I'm of the very strong opinion that your battery health has a lot more to do with a luck of the draw than anything... Yes, treating it right helps but getting a bad battery / good battery from the factory matters much more. And of all the Apple devices I've ever had, they've all had extremely stellar batteries.

I've had my laptop since April, got it with 3 cycles on it, and now I have 15 cycles. I have AppleCare+ so I'm not really doing much to baby this battery. It does spend most of its life on my desk tho.

1659992670955.png


1659992697711.png
 

altaic

macrumors 6502a
Jan 26, 2004
664
440
What is a calibration cycle and how does one do it? (I’m new to Mac.)
Al Dente has a calibration button. Charge to 100%, discharge to 20%, charge back up. Plan to use your computer all day unplugged, otherwise it’ll take forever 😉
 

ArkSingularity

macrumors 6502a
Original poster
Mar 5, 2022
925
1,122
I have an M1 Max MBP and I'm an AlDente user - have been for a few years now since the days it was a GitHub package. I like it because it lets me set the % of charge that I want. My laptop spends most of its life as a desktop machine outputting to a 4k monitor. With AlDente I can vary the charge between 60%, 80%, or whatever I want.

I'm of the very strong opinion that your battery health has a lot more to do with a luck of the draw than anything... Yes, treating it right helps but getting a bad battery / good battery from the factory matters much more. And of all the Apple devices I've ever had, they've all had extremely stellar batteries.

I've had my laptop since April, got it with 3 cycles on it, and now I have 15 cycles. I have AppleCare+ so I'm not really doing much to baby this battery. It does spend most of its life on my desk tho.

View attachment 2040605

View attachment 2040606
That's an excellent battery health history there.

And I definitely agree that luck of the draw probably has a lot to do with it. My old 2012 is at 87% health with 1,855 cycles on the battery. I did very little to take care of that battery either (if anything, I probably did the exact opposite of what you're supposed to do. I kept it in very hot environments, did lots of 100 to 0 charges, and all sorts of other things that you're not "supposed" to do. It's still running great nearly a decade later, people often don't believe me when I tell them.)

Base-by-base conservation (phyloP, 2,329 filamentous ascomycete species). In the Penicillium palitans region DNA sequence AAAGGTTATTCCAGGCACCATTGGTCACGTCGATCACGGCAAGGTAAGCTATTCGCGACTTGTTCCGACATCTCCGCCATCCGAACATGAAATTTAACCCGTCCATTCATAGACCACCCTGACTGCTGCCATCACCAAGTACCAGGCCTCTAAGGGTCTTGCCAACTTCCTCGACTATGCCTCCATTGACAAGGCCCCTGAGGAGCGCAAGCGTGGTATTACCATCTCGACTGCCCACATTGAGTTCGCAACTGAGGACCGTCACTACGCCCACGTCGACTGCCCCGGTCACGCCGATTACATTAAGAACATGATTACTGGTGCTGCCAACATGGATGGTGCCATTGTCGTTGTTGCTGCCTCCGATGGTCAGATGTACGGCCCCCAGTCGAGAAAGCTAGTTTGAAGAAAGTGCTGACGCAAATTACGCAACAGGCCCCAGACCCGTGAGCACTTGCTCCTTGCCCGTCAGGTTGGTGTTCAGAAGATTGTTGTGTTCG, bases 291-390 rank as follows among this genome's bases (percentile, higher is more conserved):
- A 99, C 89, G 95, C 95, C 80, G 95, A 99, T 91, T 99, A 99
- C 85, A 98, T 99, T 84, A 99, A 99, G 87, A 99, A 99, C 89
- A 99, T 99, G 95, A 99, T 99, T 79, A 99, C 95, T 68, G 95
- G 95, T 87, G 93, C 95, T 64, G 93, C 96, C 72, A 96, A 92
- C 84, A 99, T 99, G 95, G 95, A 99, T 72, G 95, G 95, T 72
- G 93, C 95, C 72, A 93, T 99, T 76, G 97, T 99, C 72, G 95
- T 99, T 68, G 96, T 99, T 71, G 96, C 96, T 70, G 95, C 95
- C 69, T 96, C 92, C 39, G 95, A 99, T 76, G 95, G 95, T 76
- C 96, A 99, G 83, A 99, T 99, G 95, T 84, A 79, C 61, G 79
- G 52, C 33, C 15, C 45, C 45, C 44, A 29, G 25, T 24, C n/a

Apple_Robert

Contributor
Sep 21, 2012
34,771
50,653
In the middle of several books.
AlDenete Pro 1.19 now offers (beta) automatic discharge, along with bug fixes and other minor improvements.

AlDente Pro 1.19 Release Notes​

Release Notes / By Admin


feature-explanation-automatic-discharge
 

skylar3

macrumors newbie
Oct 7, 2022
16
4
I then checked the 2020 and I've been a little less lucky, as it's currently at 149 cycles and is at 92.4%. Definitely not shabby, but these batteries are rated for 1000 cycles, so I rushed to judgment and initially assumed Apple MUST have sent me some kind of a defective battery (ah, Apple, screwing over their customers with lithium ion batteries that, you know, act like lithium ion batteries). After realizing I was complaining about a ridiculously minor problem (Seriously, who complains about a battery with 93% health), I did some research on this and discovered that this is pretty much entirely average behavior for the M1s. They tend to degrade more rapidly within the first year or so and then level off (according to the stats of Coconut Battery users at least), so it turns out my battery was fine after all.
I have a different situation on my M1Pro MBP. Is it normal to have less than 90 percent with "just" 53 cycles?
Bildschirm­foto 2022-12-12 um 09.04.41.png
 

skylar3

macrumors newbie
Oct 7, 2022
16
4
Here's mine.. Bought on release day and been used every day ever since for work.
Thanks for posting! It is interesting to see that you have 3x the cycles, yet your battery condition is better. I considered taking the MBP back to apple to have it checked, yet I do not believe the situation is bad enough to justify a change of battery.. probably they would tell me its "just normal".

What do you think?
 

BigMcGuire

Cancelled
Jan 10, 2012
9,832
14,029
Thanks for posting! It is interesting to see that you have 3x the cycles, yet your battery condition is better. I considered taking the MBP back to apple to have it checked, yet I do not believe the situation is bad enough to justify a change of battery.. probably they would tell me its "just normal".

What do you think?
I don't think I'd base it on that alone.

Just my opinion and thoughts -- these batteries are designed to last 1000 cycles at 80%+ capacity or something like 2-3 years.